NCB raises US$250m in debt backed by future credit card receipts
National Commercial Bank Jamaica (NCB) has raised US$250 million ($29 billion) in debt financing, which was backed by future receipts of credit card payments from Visa and MasterCard.
The successful issue, which was completed on Monday, marks the return of the banking group to securitisation of its credit card receivables since NCB exited that type of arrangement in 2012.
The structured deal also provides a means of transferring its risk, as well as an additional source of financing for the bank, given that over 10 per cent of its liabilities are now based on securitisation of its receivables, or future flow of funds.
NCB had started to shift its liabilities away from these types of obligations in 2009 when it began winding down its credit card and cash advances, as well as debt backed by international wire transfer receivables.
The global financial crisis, which started seven years ago, took its toll in Jamaica. The pace of growth in credit card receivables, which were showing strong double-digit growth for most of the last decade - reaching as high as 40 per cent - had dramatically slowed by mid-2009. Twelve-month growth in credit card receivables fell to less than four per cent by the end of that year, and it wouldn't return to double-digit growth until late 2012.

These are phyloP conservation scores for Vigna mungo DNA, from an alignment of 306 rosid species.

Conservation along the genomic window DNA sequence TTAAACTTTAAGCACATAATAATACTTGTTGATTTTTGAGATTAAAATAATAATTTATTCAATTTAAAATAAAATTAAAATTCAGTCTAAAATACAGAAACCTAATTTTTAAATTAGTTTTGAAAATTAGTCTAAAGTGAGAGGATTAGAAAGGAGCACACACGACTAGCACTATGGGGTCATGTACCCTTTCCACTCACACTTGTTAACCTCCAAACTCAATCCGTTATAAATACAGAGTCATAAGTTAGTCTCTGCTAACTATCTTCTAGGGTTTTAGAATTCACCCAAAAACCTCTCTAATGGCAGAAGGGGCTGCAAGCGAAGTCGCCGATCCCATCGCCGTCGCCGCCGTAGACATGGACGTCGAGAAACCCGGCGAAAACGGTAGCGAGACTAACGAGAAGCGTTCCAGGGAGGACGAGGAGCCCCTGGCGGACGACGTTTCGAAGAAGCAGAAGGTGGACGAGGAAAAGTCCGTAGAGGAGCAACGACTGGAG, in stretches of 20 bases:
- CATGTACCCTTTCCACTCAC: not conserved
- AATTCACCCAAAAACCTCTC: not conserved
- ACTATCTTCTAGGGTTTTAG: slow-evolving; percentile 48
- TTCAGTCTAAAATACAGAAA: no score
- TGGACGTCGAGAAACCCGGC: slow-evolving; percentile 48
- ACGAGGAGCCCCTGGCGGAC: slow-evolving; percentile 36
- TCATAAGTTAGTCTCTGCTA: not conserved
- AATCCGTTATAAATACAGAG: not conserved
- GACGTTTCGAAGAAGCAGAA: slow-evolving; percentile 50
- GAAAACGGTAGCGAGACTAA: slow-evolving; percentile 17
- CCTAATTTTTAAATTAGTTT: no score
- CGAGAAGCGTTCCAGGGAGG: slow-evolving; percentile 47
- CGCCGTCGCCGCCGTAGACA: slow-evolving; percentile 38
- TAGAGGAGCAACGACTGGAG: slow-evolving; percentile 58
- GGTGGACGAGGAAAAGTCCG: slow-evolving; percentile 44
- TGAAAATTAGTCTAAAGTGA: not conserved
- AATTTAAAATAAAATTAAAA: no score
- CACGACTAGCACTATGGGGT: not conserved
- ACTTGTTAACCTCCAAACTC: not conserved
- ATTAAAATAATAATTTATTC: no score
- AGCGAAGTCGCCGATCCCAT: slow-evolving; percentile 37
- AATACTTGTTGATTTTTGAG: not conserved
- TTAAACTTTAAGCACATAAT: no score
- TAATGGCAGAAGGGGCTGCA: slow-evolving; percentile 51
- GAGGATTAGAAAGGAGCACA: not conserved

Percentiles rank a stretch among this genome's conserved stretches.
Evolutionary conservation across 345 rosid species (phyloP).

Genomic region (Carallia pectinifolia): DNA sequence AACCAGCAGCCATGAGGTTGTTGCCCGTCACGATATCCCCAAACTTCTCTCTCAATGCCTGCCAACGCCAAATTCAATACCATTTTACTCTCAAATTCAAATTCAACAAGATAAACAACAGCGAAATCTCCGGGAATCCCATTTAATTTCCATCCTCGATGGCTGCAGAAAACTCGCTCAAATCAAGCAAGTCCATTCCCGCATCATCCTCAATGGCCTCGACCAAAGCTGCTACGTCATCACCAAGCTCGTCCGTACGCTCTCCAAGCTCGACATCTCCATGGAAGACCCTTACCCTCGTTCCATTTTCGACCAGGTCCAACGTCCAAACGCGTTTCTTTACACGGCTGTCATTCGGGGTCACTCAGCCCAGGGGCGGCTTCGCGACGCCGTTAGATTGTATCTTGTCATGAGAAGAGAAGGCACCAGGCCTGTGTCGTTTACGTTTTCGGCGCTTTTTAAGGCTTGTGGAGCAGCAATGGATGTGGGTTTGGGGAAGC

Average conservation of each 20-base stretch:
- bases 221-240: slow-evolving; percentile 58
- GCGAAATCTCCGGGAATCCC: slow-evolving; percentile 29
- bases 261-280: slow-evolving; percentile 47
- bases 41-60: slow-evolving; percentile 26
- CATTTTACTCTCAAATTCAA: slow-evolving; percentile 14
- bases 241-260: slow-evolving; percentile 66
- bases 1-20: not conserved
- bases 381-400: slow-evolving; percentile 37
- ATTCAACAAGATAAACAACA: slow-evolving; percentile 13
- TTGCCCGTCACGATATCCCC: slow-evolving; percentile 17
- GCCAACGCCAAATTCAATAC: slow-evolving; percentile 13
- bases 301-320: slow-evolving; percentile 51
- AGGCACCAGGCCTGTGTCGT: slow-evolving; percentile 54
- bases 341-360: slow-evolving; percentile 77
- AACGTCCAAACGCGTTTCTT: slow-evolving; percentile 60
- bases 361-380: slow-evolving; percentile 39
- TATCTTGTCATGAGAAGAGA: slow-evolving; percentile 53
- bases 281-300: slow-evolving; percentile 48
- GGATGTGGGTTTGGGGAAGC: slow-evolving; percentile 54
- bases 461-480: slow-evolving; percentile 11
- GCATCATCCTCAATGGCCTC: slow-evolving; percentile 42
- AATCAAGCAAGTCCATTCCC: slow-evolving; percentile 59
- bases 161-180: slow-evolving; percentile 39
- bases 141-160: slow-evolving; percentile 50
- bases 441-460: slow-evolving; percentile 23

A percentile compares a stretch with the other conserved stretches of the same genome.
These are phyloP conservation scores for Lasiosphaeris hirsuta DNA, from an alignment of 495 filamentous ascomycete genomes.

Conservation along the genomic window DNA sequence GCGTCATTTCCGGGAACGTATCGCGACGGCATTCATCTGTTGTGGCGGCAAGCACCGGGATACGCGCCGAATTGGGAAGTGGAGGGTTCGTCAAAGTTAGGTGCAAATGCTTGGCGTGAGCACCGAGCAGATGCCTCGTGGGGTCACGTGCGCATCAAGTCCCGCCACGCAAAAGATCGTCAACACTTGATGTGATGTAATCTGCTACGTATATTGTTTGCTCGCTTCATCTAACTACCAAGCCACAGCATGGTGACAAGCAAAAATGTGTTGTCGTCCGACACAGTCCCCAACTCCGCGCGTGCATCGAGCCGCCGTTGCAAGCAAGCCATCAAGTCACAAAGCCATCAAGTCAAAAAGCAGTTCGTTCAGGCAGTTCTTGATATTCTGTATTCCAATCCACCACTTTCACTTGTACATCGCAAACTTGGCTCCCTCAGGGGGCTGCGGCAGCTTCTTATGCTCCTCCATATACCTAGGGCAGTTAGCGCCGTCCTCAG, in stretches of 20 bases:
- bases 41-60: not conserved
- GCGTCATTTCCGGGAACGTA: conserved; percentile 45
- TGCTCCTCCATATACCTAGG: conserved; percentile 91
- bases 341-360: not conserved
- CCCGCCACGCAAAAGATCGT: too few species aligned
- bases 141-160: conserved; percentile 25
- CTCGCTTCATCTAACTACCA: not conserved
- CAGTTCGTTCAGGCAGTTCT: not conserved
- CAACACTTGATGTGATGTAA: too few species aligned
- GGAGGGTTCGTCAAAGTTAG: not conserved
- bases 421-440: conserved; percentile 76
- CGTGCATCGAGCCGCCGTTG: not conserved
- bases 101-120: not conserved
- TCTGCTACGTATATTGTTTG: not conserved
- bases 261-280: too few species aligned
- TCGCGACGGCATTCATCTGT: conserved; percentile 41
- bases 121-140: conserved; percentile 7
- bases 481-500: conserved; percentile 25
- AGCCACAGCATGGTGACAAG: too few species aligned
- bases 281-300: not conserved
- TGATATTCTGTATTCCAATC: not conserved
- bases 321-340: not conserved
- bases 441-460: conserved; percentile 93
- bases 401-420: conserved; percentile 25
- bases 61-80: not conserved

Borrowers facing a tougher economic climate also experienced greater difficulty servicing loans owed to the banks in Jamaica. Systemwide, non-performing loans (NPLs), or debt not serviced for three months or more, tripled in value and as a proportion of total loans between 2008 and 2011. NCB's loan book quality saw a similar slide. Its NPL ratio climbed from 2.3 per cent to 7.2 per cent over the three-year period.
Remittance inflows also took a turn for the worse as the economic environment in the US and other markets where the Jamaican diaspora has a large presence made it harder for persons to send funds back home.
Consequently, the commercial bank pulled back from securitised obligations, reducing it from $27.2 billion, or US$305 million, which represented 10 per cent of NCB Group's liabilities in 2009, to $2.6 billion (US$29 million) by the end of 2012.
By the following year, when remittance inflows returned to pre-crisis levels, NCB started to increase the amount of transactions via the SWIFT system which it had securitised through its Jamaica Diversified Payment Rights Company.
Tourism growth has also picked up since, hence the latest issue done by special purpose vehicle Jamaica Merchant Voucher Receivables mainly securitises future receipts of payments on credit and debit card purchases and cash withdrawals made by foreign travellers visiting Jamaica.
With each transaction, NCB advances payments to merchants and cash to customers, thus creating a dollar receivable from Visa and MasterCard. The debt issue this week brings its obligations by securitisation to $43 billion, or just over 10 per cent of the banking group's total liabilities.
NCB's card business contributes to more than 10 per cent of the bank's operating profit, although the implementation of strategic payment services initiatives contributed to a 29 per cent decline in the segment's earnings during the six months to March 31. This project also contributed to a 48 per cent increase in operating expenses for the bank's payment services in 2014.